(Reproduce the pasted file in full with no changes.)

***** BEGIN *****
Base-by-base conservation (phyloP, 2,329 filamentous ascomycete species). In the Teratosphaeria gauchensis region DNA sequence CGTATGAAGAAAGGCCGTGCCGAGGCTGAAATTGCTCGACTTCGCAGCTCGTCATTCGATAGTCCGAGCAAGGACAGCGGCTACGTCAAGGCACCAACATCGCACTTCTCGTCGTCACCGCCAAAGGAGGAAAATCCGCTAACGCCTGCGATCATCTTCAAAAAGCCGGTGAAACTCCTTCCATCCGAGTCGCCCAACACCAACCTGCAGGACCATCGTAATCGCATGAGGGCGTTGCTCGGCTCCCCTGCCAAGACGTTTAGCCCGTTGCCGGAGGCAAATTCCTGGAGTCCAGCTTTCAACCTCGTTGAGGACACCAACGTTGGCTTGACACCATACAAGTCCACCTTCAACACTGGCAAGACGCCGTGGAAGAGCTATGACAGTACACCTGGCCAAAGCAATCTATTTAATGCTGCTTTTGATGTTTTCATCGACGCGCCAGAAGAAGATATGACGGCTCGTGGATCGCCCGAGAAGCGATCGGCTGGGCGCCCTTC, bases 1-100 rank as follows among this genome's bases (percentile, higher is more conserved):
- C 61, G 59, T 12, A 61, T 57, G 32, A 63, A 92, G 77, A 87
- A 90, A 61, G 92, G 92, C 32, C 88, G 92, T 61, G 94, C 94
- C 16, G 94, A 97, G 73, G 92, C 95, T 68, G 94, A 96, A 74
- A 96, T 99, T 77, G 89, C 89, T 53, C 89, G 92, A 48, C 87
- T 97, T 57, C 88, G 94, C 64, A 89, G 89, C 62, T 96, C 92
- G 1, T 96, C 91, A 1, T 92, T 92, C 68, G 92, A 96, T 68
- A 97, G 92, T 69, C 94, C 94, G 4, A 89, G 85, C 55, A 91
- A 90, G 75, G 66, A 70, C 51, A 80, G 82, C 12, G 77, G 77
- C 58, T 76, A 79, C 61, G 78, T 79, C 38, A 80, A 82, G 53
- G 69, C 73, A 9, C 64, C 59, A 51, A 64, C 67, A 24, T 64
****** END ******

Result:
Base-by-base conservation (phyloP, 2,329 filamentous ascomycete species). In the Teratosphaeria gauchensis region DNA sequence CGTATGAAGAAAGGCCGTGCCGAGGCTGAAATTGCTCGACTTCGCAGCTCGTCATTCGATAGTCCGAGCAAGGACAGCGGCTACGTCAAGGCACCAACATCGCACTTCTCGTCGTCACCGCCAAAGGAGGAAAATCCGCTAACGCCTGCGATCATCTTCAAAAAGCCGGTGAAACTCCTTCCATCCGAGTCGCCCAACACCAACCTGCAGGACCATCGTAATCGCATGAGGGCGTTGCTCGGCTCCCCTGCCAAGACGTTTAGCCCGTTGCCGGAGGCAAATTCCTGGAGTCCAGCTTTCAACCTCGTTGAGGACACCAACGTTGGCTTGACACCATACAAGTCCACCTTCAACACTGGCAAGACGCCGTGGAAGAGCTATGACAGTACACCTGGCCAAAGCAATCTATTTAATGCTGCTTTTGATGTTTTCATCGACGCGCCAGAAGAAGATATGACGGCTCGTGGATCGCCCGAGAAGCGATCGGCTGGGCGCCCTTC, bases 1-100 rank as follows among this genome's bases (percentile, higher is more conserved):
- C 61, G 59, T 12, A 61, T 57, G 32, A 63, A 92, G 77, A 87
- A 90, A 61, G 92, G 92, C 32, C 88, G 92, T 61, G 94, C 94
- C 16, G 94, A 97, G 73, G 92, C 95, T 68, G 94, A 96, A 74
- A 96, T 99, T 77, G 89, C 89, T 53, C 89, G 92, A 48, C 87
- T 97, T 57, C 88, G 94, C 64, A 89, G 89, C 62, T 96, C 92
- G 1, T 96, C 91, A 1, T 92, T 92, C 68, G 92, A 96, T 68
- A 97, G 92, T 69, C 94, C 94, G 4, A 89, G 85, C 55, A 91
- A 90, G 75, G 66, A 70, C 51, A 80, G 82, C 12, G 77, G 77
- C 58, T 76, A 79, C 61, G 78, T 79, C 38, A 80, A 82, G 53
- G 69, C 73, A 9, C 64, C 59, A 51, A 64, C 67, A 24, T 64